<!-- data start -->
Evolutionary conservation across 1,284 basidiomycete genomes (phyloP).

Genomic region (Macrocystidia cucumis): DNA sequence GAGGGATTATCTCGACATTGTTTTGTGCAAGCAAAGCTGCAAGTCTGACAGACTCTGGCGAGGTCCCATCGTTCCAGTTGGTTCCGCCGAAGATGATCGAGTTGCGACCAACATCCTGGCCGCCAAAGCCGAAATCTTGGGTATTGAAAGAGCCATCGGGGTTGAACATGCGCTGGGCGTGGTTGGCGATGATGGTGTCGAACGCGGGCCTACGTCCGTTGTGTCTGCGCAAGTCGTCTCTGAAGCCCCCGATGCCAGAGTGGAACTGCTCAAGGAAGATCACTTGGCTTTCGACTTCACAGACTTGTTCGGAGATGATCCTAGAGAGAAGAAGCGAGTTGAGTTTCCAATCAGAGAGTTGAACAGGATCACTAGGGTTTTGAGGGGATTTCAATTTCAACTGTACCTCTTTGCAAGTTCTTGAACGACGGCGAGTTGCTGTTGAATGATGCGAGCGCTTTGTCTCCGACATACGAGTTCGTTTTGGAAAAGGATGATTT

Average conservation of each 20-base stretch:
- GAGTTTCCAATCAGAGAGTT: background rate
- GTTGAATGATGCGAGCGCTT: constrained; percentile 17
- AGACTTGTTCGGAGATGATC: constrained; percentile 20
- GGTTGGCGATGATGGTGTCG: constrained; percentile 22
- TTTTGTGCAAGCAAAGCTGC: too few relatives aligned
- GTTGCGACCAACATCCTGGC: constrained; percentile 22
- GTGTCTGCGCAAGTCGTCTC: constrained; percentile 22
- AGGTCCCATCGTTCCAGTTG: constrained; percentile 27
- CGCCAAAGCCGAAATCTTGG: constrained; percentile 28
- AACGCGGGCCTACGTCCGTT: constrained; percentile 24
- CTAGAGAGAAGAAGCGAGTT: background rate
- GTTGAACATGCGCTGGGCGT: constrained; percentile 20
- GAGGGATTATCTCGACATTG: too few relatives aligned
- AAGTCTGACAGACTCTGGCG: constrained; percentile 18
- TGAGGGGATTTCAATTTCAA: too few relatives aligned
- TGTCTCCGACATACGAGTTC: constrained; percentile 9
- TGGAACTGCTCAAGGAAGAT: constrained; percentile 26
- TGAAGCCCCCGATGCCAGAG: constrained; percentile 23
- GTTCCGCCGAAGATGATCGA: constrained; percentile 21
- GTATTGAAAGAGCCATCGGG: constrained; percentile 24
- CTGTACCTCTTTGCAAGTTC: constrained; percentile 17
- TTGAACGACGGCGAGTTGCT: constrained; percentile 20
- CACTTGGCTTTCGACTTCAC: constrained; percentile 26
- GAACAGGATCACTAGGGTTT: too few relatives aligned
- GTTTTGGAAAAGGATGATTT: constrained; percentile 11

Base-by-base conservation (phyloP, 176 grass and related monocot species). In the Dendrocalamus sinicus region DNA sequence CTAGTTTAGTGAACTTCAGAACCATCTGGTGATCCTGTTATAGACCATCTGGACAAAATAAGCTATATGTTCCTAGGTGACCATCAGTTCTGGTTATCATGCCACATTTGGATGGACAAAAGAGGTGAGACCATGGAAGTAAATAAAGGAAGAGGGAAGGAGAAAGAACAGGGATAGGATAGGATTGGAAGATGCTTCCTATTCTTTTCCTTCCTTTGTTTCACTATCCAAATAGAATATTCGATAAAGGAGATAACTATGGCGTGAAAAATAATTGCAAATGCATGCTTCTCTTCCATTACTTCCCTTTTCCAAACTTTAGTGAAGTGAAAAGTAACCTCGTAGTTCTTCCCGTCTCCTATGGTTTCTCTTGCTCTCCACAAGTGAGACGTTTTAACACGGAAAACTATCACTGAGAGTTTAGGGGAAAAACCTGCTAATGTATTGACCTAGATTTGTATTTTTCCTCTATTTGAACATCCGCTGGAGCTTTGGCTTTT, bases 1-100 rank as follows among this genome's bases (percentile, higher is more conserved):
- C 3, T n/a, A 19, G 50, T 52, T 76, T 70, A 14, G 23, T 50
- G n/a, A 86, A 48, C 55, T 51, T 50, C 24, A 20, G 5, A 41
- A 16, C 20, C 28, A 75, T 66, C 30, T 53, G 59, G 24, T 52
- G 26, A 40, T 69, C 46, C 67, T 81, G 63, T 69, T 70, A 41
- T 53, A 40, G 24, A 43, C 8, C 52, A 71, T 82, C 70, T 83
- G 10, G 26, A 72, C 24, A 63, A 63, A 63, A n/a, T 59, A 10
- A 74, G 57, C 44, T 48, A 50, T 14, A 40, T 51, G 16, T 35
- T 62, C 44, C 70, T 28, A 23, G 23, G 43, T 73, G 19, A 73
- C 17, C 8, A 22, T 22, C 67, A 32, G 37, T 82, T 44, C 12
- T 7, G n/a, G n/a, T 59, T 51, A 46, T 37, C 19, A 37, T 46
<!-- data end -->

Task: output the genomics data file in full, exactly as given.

Evolutionary conservation across 1,284 basidiomycete genomes (phyloP).

Genomic region (Macrocystidia cucumis): DNA sequence GAGGGATTATCTCGACATTGTTTTGTGCAAGCAAAGCTGCAAGTCTGACAGACTCTGGCGAGGTCCCATCGTTCCAGTTGGTTCCGCCGAAGATGATCGAGTTGCGACCAACATCCTGGCCGCCAAAGCCGAAATCTTGGGTATTGAAAGAGCCATCGGGGTTGAACATGCGCTGGGCGTGGTTGGCGATGATGGTGTCGAACGCGGGCCTACGTCCGTTGTGTCTGCGCAAGTCGTCTCTGAAGCCCCCGATGCCAGAGTGGAACTGCTCAAGGAAGATCACTTGGCTTTCGACTTCACAGACTTGTTCGGAGATGATCCTAGAGAGAAGAAGCGAGTTGAGTTTCCAATCAGAGAGTTGAACAGGATCACTAGGGTTTTGAGGGGATTTCAATTTCAACTGTACCTCTTTGCAAGTTCTTGAACGACGGCGAGTTGCTGTTGAATGATGCGAGCGCTTTGTCTCCGACATACGAGTTCGTTTTGGAAAAGGATGATTT

Average conservation of each 20-base stretch:
- GAGTTTCCAATCAGAGAGTT: background rate
- GTTGAATGATGCGAGCGCTT: constrained; percentile 17
- AGACTTGTTCGGAGATGATC: constrained; percentile 20
- GGTTGGCGATGATGGTGTCG: constrained; percentile 22
- TTTTGTGCAAGCAAAGCTGC: too few relatives aligned
- GTTGCGACCAACATCCTGGC: constrained; percentile 22
- GTGTCTGCGCAAGTCGTCTC: constrained; percentile 22
- AGGTCCCATCGTTCCAGTTG: constrained; percentile 27
- CGCCAAAGCCGAAATCTTGG: constrained; percentile 28
- AACGCGGGCCTACGTCCGTT: constrained; percentile 24
- CTAGAGAGAAGAAGCGAGTT: background rate
- GTTGAACATGCGCTGGGCGT: constrained; percentile 20
- GAGGGATTATCTCGACATTG: too few relatives aligned
- AAGTCTGACAGACTCTGGCG: constrained; percentile 18
- TGAGGGGATTTCAATTTCAA: too few relatives aligned
- TGTCTCCGACATACGAGTTC: constrained; percentile 9
- TGGAACTGCTCAAGGAAGAT: constrained; percentile 26
- TGAAGCCCCCGATGCCAGAG: constrained; percentile 23
- GTTCCGCCGAAGATGATCGA: constrained; percentile 21
- GTATTGAAAGAGCCATCGGG: constrained; percentile 24
- CTGTACCTCTTTGCAAGTTC: constrained; percentile 17
- TTGAACGACGGCGAGTTGCT: constrained; percentile 20
- CACTTGGCTTTCGACTTCAC: constrained; percentile 26
- GAACAGGATCACTAGGGTTT: too few relatives aligned
- GTTTTGGAAAAGGATGATTT: constrained; percentile 11

Base-by-base conservation (phyloP, 176 grass and related monocot species). In the Dendrocalamus sinicus region DNA sequence CTAGTTTAGTGAACTTCAGAACCATCTGGTGATCCTGTTATAGACCATCTGGACAAAATAAGCTATATGTTCCTAGGTGACCATCAGTTCTGGTTATCATGCCACATTTGGATGGACAAAAGAGGTGAGACCATGGAAGTAAATAAAGGAAGAGGGAAGGAGAAAGAACAGGGATAGGATAGGATTGGAAGATGCTTCCTATTCTTTTCCTTCCTTTGTTTCACTATCCAAATAGAATATTCGATAAAGGAGATAACTATGGCGTGAAAAATAATTGCAAATGCATGCTTCTCTTCCATTACTTCCCTTTTCCAAACTTTAGTGAAGTGAAAAGTAACCTCGTAGTTCTTCCCGTCTCCTATGGTTTCTCTTGCTCTCCACAAGTGAGACGTTTTAACACGGAAAACTATCACTGAGAGTTTAGGGGAAAAACCTGCTAATGTATTGACCTAGATTTGTATTTTTCCTCTATTTGAACATCCGCTGGAGCTTTGGCTTTT, bases 1-100 rank as follows among this genome's bases (percentile, higher is more conserved):
- C 3, T n/a, A 19, G 50, T 52, T 76, T 70, A 14, G 23, T 50
- G n/a, A 86, A 48, C 55, T 51, T 50, C 24, A 20, G 5, A 41
- A 16, C 20, C 28, A 75, T 66, C 30, T 53, G 59, G 24, T 52
- G 26, A 40, T 69, C 46, C 67, T 81, G 63, T 69, T 70, A 41
- T 53, A 40, G 24, A 43, C 8, C 52, A 71, T 82, C 70, T 83
- G 10, G 26, A 72, C 24, A 63, A 63, A 63, A n/a, T 59, A 10
- A 74, G 57, C 44, T 48, A 50, T 14, A 40, T 51, G 16, T 35
- T 62, C 44, C 70, T 28, A 23, G 23, G 43, T 73, G 19, A 73
- C 17, C 8, A 22, T 22, C 67, A 32, G 37, T 82, T 44, C 12
- T 7, G n/a, G n/a, T 59, T 51, A 46, T 37, C 19, A 37, T 46